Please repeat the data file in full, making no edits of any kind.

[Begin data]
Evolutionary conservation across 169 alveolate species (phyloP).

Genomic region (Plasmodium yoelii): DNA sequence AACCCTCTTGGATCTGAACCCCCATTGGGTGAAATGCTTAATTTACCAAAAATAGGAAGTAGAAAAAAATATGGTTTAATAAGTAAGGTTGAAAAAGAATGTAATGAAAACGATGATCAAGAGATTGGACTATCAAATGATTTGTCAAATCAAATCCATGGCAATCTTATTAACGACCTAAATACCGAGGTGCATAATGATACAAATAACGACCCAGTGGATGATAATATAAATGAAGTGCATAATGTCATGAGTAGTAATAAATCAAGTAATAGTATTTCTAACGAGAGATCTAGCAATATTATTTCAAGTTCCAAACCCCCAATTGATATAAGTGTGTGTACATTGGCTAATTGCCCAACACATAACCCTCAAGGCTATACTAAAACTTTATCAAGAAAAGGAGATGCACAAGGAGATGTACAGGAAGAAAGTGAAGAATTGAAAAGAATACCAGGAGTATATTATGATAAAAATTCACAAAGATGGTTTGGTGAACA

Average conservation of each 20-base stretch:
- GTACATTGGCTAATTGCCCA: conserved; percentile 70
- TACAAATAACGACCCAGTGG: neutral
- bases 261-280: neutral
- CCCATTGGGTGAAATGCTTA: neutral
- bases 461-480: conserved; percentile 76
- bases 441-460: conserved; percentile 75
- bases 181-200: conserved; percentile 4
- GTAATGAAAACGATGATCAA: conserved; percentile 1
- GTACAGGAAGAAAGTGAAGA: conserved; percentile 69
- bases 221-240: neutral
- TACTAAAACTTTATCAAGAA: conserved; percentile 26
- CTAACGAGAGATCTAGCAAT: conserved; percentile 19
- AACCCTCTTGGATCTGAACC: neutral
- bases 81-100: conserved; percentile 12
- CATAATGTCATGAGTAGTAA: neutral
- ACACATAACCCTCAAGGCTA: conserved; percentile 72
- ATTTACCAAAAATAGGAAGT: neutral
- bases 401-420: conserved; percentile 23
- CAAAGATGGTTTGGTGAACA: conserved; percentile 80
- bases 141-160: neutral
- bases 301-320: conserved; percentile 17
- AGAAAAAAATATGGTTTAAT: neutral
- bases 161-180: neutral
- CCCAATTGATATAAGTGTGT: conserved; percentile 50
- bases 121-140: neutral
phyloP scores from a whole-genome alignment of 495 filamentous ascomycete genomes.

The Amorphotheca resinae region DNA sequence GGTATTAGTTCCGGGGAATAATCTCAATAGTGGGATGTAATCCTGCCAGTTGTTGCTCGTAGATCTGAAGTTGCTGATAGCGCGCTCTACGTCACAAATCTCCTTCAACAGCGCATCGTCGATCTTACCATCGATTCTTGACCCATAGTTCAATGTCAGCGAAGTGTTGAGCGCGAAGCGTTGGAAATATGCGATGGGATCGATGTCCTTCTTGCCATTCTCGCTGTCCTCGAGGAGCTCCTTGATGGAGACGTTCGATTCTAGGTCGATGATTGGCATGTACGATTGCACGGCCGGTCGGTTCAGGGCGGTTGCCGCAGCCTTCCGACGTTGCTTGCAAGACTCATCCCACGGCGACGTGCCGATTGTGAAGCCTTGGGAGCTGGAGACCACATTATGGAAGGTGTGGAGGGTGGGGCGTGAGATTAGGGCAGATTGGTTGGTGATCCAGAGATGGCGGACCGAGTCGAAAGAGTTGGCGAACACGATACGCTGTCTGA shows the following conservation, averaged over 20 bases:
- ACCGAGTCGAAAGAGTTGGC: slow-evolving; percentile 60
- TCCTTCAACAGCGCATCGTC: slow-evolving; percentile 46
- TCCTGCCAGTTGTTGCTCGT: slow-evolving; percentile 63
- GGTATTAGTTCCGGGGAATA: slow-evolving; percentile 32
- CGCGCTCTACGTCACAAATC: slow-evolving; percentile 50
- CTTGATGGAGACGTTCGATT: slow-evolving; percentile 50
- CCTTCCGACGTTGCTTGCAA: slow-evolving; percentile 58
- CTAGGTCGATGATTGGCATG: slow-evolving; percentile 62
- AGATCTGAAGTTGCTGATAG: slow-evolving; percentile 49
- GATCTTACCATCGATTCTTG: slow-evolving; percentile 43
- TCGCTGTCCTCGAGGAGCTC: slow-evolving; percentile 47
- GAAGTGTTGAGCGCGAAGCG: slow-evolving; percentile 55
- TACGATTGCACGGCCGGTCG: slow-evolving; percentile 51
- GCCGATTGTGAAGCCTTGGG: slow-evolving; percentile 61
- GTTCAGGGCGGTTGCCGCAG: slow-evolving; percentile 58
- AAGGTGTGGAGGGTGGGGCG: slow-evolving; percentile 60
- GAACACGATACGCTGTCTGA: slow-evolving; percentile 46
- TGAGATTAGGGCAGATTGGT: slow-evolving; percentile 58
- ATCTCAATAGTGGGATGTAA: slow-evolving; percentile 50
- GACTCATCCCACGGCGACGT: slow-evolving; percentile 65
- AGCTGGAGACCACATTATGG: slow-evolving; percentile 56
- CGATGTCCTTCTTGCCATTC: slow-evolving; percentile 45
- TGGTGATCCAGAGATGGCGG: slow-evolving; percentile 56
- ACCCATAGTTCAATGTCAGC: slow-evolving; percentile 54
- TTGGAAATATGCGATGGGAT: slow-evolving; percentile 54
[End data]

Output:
Evolutionary conservation across 169 alveolate species (phyloP).

Genomic region (Plasmodium yoelii): DNA sequence AACCCTCTTGGATCTGAACCCCCATTGGGTGAAATGCTTAATTTACCAAAAATAGGAAGTAGAAAAAAATATGGTTTAATAAGTAAGGTTGAAAAAGAATGTAATGAAAACGATGATCAAGAGATTGGACTATCAAATGATTTGTCAAATCAAATCCATGGCAATCTTATTAACGACCTAAATACCGAGGTGCATAATGATACAAATAACGACCCAGTGGATGATAATATAAATGAAGTGCATAATGTCATGAGTAGTAATAAATCAAGTAATAGTATTTCTAACGAGAGATCTAGCAATATTATTTCAAGTTCCAAACCCCCAATTGATATAAGTGTGTGTACATTGGCTAATTGCCCAACACATAACCCTCAAGGCTATACTAAAACTTTATCAAGAAAAGGAGATGCACAAGGAGATGTACAGGAAGAAAGTGAAGAATTGAAAAGAATACCAGGAGTATATTATGATAAAAATTCACAAAGATGGTTTGGTGAACA

Average conservation of each 20-base stretch:
- GTACATTGGCTAATTGCCCA: conserved; percentile 70
- TACAAATAACGACCCAGTGG: neutral
- bases 261-280: neutral
- CCCATTGGGTGAAATGCTTA: neutral
- bases 461-480: conserved; percentile 76
- bases 441-460: conserved; percentile 75
- bases 181-200: conserved; percentile 4
- GTAATGAAAACGATGATCAA: conserved; percentile 1
- GTACAGGAAGAAAGTGAAGA: conserved; percentile 69
- bases 221-240: neutral
- TACTAAAACTTTATCAAGAA: conserved; percentile 26
- CTAACGAGAGATCTAGCAAT: conserved; percentile 19
- AACCCTCTTGGATCTGAACC: neutral
- bases 81-100: conserved; percentile 12
- CATAATGTCATGAGTAGTAA: neutral
- ACACATAACCCTCAAGGCTA: conserved; percentile 72
- ATTTACCAAAAATAGGAAGT: neutral
- bases 401-420: conserved; percentile 23
- CAAAGATGGTTTGGTGAACA: conserved; percentile 80
- bases 141-160: neutral
- bases 301-320: conserved; percentile 17
- AGAAAAAAATATGGTTTAAT: neutral
- bases 161-180: neutral
- CCCAATTGATATAAGTGTGT: conserved; percentile 50
- bases 121-140: neutral
phyloP scores from a whole-genome alignment of 495 filamentous ascomycete genomes.

The Amorphotheca resinae region DNA sequence GGTATTAGTTCCGGGGAATAATCTCAATAGTGGGATGTAATCCTGCCAGTTGTTGCTCGTAGATCTGAAGTTGCTGATAGCGCGCTCTACGTCACAAATCTCCTTCAACAGCGCATCGTCGATCTTACCATCGATTCTTGACCCATAGTTCAATGTCAGCGAAGTGTTGAGCGCGAAGCGTTGGAAATATGCGATGGGATCGATGTCCTTCTTGCCATTCTCGCTGTCCTCGAGGAGCTCCTTGATGGAGACGTTCGATTCTAGGTCGATGATTGGCATGTACGATTGCACGGCCGGTCGGTTCAGGGCGGTTGCCGCAGCCTTCCGACGTTGCTTGCAAGACTCATCCCACGGCGACGTGCCGATTGTGAAGCCTTGGGAGCTGGAGACCACATTATGGAAGGTGTGGAGGGTGGGGCGTGAGATTAGGGCAGATTGGTTGGTGATCCAGAGATGGCGGACCGAGTCGAAAGAGTTGGCGAACACGATACGCTGTCTGA shows the following conservation, averaged over 20 bases:
- ACCGAGTCGAAAGAGTTGGC: slow-evolving; percentile 60
- TCCTTCAACAGCGCATCGTC: slow-evolving; percentile 46
- TCCTGCCAGTTGTTGCTCGT: slow-evolving; percentile 63
- GGTATTAGTTCCGGGGAATA: slow-evolving; percentile 32
- CGCGCTCTACGTCACAAATC: slow-evolving; percentile 50
- CTTGATGGAGACGTTCGATT: slow-evolving; percentile 50
- CCTTCCGACGTTGCTTGCAA: slow-evolving; percentile 58
- CTAGGTCGATGATTGGCATG: slow-evolving; percentile 62
- AGATCTGAAGTTGCTGATAG: slow-evolving; percentile 49
- GATCTTACCATCGATTCTTG: slow-evolving; percentile 43
- TCGCTGTCCTCGAGGAGCTC: slow-evolving; percentile 47
- GAAGTGTTGAGCGCGAAGCG: slow-evolving; percentile 55
- TACGATTGCACGGCCGGTCG: slow-evolving; percentile 51
- GCCGATTGTGAAGCCTTGGG: slow-evolving; percentile 61
- GTTCAGGGCGGTTGCCGCAG: slow-evolving; percentile 58
- AAGGTGTGGAGGGTGGGGCG: slow-evolving; percentile 60
- GAACACGATACGCTGTCTGA: slow-evolving; percentile 46
- TGAGATTAGGGCAGATTGGT: slow-evolving; percentile 58
- ATCTCAATAGTGGGATGTAA: slow-evolving; percentile 50
- GACTCATCCCACGGCGACGT: slow-evolving; percentile 65
- AGCTGGAGACCACATTATGG: slow-evolving; percentile 56
- CGATGTCCTTCTTGCCATTC: slow-evolving; percentile 45
- TGGTGATCCAGAGATGGCGG: slow-evolving; percentile 56
- ACCCATAGTTCAATGTCAGC: slow-evolving; percentile 54
- TTGGAAATATGCGATGGGAT: slow-evolving; percentile 54